Salmonella Enteritidis update
The Australian egg industry is continuing to respond to a series of incidents involving Salmonella Enteritidis (SE).
Currently, 13 egg production facilities in NSW and one egg farm in Victoria have had detections of SE. The first detection was in NSW in September 2018 and, since then, more detections have occurred because of a targeted program of testing and surveillance. Testing is continuing across a number of sites.
All the properties confirmed to have had SE present are interconnected in that people, eggs or equipment were moving between them.
SE is not endemic in Australia and it remains unclear how this strain arrived here. Given the regular movements of people from overseas and imported goods, there are many possibilities for SE to enter Australia.
It is unfortunate that this pathogen has made its way to egg farms but the current focus is on minimising the impact.
Protecting public health
Protecting human health is paramount and every effort is being taken to minimise the risk to the community. As at 17 June 2019, there was a total of 235 reported cases of Salmonella Enteritidis illness in humans across NSW, Victoria, Queensland and Tasmania.
While this is very concerning, the impact sits within the long-term average of Salmonella infection rates nationally. In 2018, there were 14,154 reported cases of Salmonella illness in Australia across all foods.
There has been a proportionate public response with product recalls resulting in sharp declines in cases of illness. Overall egg consumption remaining strong across the year and is slightly higher than last year’s volume.
Basic safe food practices are still the best way for consumers to protect against Salmonella risks. These practices include ensuring eggs are cooked thoroughly and preventing opportunity for cross-contamination. These steps can be effective even if a product is contaminated.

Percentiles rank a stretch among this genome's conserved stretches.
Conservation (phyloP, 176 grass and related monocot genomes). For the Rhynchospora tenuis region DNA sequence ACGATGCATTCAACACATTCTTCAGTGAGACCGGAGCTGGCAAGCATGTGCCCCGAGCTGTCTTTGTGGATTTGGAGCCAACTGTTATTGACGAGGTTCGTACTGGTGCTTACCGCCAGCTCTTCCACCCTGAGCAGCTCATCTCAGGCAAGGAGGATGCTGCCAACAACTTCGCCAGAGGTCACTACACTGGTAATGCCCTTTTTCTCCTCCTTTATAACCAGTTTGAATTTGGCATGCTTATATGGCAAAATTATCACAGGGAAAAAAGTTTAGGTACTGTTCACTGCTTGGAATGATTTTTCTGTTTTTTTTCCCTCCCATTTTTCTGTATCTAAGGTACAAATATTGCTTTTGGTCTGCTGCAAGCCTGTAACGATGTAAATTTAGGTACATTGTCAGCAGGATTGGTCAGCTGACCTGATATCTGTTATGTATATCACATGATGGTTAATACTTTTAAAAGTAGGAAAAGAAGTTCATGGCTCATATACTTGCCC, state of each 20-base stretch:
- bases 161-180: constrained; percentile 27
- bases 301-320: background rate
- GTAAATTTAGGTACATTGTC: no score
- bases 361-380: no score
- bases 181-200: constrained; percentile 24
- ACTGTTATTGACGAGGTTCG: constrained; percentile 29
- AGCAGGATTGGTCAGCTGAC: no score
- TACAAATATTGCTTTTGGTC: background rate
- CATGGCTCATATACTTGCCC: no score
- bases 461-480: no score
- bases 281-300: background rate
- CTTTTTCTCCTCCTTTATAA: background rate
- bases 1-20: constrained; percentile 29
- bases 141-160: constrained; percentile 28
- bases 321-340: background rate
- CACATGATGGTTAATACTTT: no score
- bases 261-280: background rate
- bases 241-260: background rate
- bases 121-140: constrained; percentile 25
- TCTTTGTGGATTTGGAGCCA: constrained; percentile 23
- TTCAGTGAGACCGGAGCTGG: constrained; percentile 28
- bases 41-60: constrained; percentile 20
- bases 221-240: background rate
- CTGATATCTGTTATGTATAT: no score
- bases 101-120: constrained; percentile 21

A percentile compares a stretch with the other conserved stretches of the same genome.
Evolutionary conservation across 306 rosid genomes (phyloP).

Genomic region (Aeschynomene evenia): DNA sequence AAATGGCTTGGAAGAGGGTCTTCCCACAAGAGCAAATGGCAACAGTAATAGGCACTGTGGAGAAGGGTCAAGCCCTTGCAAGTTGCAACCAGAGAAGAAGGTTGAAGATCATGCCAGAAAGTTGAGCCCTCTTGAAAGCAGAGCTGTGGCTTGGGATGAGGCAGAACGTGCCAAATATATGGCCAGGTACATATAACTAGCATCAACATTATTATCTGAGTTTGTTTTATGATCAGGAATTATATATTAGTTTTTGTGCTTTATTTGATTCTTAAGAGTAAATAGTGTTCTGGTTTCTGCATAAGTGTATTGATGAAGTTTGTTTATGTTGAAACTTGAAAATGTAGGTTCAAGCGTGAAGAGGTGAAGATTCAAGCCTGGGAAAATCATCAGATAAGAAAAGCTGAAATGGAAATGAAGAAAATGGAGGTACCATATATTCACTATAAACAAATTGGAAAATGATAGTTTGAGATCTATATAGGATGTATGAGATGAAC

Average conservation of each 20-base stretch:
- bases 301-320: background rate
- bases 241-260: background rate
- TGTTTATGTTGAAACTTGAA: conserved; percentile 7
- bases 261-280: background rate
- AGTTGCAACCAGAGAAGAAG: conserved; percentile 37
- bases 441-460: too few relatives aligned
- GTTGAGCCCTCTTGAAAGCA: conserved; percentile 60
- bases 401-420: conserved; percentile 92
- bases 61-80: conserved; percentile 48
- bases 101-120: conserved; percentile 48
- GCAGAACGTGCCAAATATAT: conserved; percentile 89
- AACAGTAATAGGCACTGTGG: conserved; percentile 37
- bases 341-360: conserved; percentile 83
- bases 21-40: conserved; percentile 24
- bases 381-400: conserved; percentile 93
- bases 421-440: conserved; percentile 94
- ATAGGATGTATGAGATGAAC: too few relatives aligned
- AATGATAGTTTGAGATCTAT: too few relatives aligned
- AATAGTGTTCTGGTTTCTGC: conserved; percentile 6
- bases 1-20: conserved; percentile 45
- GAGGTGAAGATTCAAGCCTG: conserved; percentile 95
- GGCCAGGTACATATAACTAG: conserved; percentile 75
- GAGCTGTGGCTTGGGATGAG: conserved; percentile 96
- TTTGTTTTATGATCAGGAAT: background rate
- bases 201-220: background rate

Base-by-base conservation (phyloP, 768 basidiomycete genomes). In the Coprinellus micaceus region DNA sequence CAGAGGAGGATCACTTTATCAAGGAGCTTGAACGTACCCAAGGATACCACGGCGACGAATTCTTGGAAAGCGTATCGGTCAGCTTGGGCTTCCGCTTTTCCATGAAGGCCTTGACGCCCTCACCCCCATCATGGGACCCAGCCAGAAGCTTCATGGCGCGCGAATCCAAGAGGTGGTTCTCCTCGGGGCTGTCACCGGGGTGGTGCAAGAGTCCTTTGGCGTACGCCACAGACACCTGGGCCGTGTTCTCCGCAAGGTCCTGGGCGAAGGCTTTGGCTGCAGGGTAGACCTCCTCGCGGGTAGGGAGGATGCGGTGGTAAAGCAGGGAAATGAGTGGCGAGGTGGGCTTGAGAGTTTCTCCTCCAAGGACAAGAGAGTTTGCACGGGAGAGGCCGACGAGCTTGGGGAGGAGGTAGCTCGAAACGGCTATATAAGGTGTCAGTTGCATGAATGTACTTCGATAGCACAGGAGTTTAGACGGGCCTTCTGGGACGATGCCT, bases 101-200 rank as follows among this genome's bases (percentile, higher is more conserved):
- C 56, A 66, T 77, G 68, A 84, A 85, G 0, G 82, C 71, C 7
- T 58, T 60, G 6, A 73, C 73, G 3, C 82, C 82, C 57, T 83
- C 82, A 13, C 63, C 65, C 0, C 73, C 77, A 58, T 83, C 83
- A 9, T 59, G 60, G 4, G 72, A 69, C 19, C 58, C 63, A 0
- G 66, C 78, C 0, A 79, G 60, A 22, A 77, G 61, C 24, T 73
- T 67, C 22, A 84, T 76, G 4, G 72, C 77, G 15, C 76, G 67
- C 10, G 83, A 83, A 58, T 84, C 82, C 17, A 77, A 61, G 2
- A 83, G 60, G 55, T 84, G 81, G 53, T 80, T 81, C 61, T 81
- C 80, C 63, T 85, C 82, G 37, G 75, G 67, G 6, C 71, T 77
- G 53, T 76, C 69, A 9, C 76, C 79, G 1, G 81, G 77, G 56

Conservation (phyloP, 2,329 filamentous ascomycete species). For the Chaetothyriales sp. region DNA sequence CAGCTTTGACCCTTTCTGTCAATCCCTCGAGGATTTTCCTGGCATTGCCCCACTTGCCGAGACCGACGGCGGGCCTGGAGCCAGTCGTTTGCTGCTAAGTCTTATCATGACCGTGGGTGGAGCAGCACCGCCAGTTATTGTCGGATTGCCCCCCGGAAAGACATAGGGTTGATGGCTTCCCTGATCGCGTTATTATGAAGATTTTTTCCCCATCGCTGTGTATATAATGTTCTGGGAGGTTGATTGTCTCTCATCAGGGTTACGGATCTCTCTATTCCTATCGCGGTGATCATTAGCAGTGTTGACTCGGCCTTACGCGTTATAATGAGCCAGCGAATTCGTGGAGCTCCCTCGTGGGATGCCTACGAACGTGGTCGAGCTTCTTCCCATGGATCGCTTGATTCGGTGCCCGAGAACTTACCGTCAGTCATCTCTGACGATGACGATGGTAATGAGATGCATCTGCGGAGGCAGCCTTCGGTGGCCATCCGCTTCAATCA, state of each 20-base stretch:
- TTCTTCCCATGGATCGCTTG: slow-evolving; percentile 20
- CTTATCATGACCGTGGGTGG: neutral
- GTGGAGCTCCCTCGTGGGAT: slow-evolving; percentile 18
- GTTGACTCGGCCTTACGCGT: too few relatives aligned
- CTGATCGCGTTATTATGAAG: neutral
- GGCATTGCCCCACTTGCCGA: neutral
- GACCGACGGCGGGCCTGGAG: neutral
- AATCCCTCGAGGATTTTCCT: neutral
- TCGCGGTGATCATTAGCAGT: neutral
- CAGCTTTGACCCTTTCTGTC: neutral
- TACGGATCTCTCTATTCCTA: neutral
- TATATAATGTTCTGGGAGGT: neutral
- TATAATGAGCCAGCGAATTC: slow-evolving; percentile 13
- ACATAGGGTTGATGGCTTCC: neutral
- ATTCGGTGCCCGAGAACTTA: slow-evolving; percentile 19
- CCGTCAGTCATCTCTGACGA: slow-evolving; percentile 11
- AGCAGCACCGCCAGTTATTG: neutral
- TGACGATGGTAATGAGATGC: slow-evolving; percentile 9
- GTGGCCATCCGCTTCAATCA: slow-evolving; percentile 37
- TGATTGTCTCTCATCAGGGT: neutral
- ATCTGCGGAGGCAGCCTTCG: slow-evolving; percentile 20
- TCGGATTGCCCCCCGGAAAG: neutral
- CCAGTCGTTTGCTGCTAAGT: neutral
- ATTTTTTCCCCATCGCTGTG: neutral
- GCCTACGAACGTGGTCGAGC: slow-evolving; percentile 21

Responding to incidents
Every effort is being made by government and industry to limit the spread of SE while assessing management options. Steps taken include quarantine and movement restrictions, farm depopulation and decontamination of impacted farms.
An intensive tracing and testing process has been conducted by government authorities across the year to ensure that if SE emerges, it can be caught early. The recent incidents have been detected through this process and they continue to be limited to interconnected farms.
The process has been a learning experience; government and industry have had to work through responding to a new and unique bacteria, along with new scenarios arising from increased free range egg production. These new protocols have been captured and will form part of industry biosecurity management going forward.
The SE incidents have raised the issue of traceability, with egg farms wanting a greater level of certainty about the origin of eggs they purchase so they can ensure strong biosecurity is maintained across their supply chain.
Putting stamps on eggs to identify the source of eggs is required in all states but this generally applies at the sites where eggs are packaged and not necessarily on farm.
Comprehensive traceability systems are implemented on a voluntary basis but the SE incidents have sparked consideration of how this could be achieved more consistently. The industry is engaging with governments to discuss options for improvement which could provide benefits for egg farmers and consumers.
It’s not about that
The SE incidents have been linked in the media to a number of egg industry issues that emerge from time to time. These include suggestions that food safety risks have been caused or exacerbated by: intensive farming, cage, barn or free range farming, farm size or free range outdoor stocking density.
These issues have more to do with competitive jostling and personal values than evidence and have not been particularly helpful in building an understanding of the SE incidents.
SE risks are driven by biosecurity practices and farm management. It is these issues that are the focus of industry and government in responding.
It is not an easy time for the egg industry. The impact on the farms where SE has been detected has been devastating, with many unable to recover from the loss of their flock and being unable to sell eggs into the marketplace.
More broadly, having withstood a year of drought that doubled the cost of feed grain, egg farmers now face the cost of even higher biosecurity measures.
Nonetheless, the egg industry remains committed to managing this new challenge to maintain the confidence of the community in Australian eggs.